You’ve undoubtedly noticed the proliferation of cheap clothes in shops around the country – supermarkets stocking low-priced jeans, often branded jeans which sell well below the RRP. Jeans as an item of clothing are increasingly being made at the cheapest possible prices, which in turn leads manufacturers to seek for ways and means to produce those jeans at the lowest cost – and this has inevitable impacts on labour costs. Sometimes jeans manufacturers will subcontract their manufacturing to a factory somewhere in the world which will then subcontract to another factory which can produce those jeans at an even cheaper rate. This effect undoubtedly creates confusion for anyone trying to analysing the working conditions attached to the jeans sold in our shops.
The term ‘sweatshop’ is one primarily linked to the working conditions associated with clothing manufacture, particularly shoes but also with regard to jeans. Oftentimes young women are worked for very long hours in cramped conditions to be paid a pittance – probably an amount insufficient to live on. According to the Ethical Consumer Research Association more and more of the jeans that make their way to our shops and wardrobes do so via manufacture in Eastern Europe or in North Africa – in particular places like Poland, Tunisia and Morocco are likely starting points for the low-slung button-flys currently adorning your groinal area.
Unfortunately the working practices in such countries are not up to scratch, with Labour Behind the Label reporting that workers at a Gap factory in Russia were paid just 10p per hour and made to work in appalling conditions. Furthermore a factory in Bulgaria which manufactured clothes for Levi Strauss was reported to have made strip-searches of female workers mandatory, with refusal resulting in termination of employment.
One proposed solution by manufacturers was to impose a Code of Conduct governing working conditions, working hours and standards of pay. Unfortunately though this sounds like something good and is an initial step in the right direction, these codes of conduct are sometimes little more than public appeasement exercises with little or no evidence that these codes of conduct actually have an effect on the situation in the factories. Furthermore the codes often are too flimsy to be acceptable – consider the idea of a standard working week of 60 hours, when the internationally recognised standard workweek of 48 hours is still considered by some to be too much. Many of these codes of conduct do not insist upon a wage that can support the living of the worker, which is something else that needs to be addressed.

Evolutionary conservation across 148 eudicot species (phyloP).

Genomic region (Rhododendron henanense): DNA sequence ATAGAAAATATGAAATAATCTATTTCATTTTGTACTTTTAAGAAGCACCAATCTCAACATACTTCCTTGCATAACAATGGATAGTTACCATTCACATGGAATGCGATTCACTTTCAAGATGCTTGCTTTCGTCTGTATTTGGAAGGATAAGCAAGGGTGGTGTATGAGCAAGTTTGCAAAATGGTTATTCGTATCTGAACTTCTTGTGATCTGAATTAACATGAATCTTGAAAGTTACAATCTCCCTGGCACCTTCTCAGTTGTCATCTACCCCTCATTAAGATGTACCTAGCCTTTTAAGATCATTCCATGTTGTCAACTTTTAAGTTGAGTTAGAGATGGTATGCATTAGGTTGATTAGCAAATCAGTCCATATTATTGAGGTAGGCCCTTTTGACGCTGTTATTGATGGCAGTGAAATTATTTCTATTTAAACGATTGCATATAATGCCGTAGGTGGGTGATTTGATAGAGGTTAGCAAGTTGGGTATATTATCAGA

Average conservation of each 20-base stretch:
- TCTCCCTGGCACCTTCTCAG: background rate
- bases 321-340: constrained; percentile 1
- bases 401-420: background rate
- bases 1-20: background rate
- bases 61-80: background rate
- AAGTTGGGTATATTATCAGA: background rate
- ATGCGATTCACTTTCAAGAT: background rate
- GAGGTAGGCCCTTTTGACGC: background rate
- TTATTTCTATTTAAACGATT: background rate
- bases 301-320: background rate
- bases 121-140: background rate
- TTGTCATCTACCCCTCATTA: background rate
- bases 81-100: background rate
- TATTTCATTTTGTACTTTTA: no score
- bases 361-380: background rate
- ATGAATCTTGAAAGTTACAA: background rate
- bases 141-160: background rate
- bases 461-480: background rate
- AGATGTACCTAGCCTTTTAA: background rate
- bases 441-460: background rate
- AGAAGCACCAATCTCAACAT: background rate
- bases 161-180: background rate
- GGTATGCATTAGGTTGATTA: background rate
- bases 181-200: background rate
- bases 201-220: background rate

The outdoor clothing market has seen an upsurge in business as people strive to become healthier. The market appeals to the generally more affluent members of society who, fed up perhaps with having to share tennis courts with the general public have taken to the hills quite literally and therefore the prices reflect this socio-economic grouping. However the industry itself runs along the same lines as other clothing products, with outsourcing to factories in far-away lands and all the problems that this entails.
Try to buy products made within the EU or other developed countries as generally this will act as a guarantee that no oppressive labour practices were involved in the manufacture of the product you are buying.
Another issue that has to be considered is the use or selection of materials in the creation of the outdoor clothing that you wish to buy. The use of PVC, chlorine bleach and other substances should be lessened as progress is made – check for companies which promise to reduce levels of these materials in their goods.
For those of you who like to play football, be aware that there is currently a boycott in place upon Adidas-Saloman AG organised by the Australian Wildlife Protection Council because of the use of kangaroo leather in some of their football boots (the Adidas World Cup boots in particular). http://www.savethekangaroo.com/adidas/adidas_doa.shtml
One major consideration which we’ve touched on elsewhere in clothing (jeans, outdoor wear etc) is the labour processes involved in the creation of these garments. No clothing sector has been affected quite as much as the sports shoe industry.
The principles we should insist upon from all clothing manufacturers including those who manufacture sportswear are the following:
- No use of forced labour or child labour
- Freedom of association and collective bargaining
- Payment of a living wage
- A 48-hour week maximum
- Safe working conditions
- No race or gender discrimination
To achieve ECRA’s top rating, a company’s labour code would have to promise systematic monitoring by fully-independent inspection teams, which to date no multinational has agreed to. Companies, sadly, seem to treat the issue of sweatshops as a PR inconvenience rather than a serious humanitarian issue.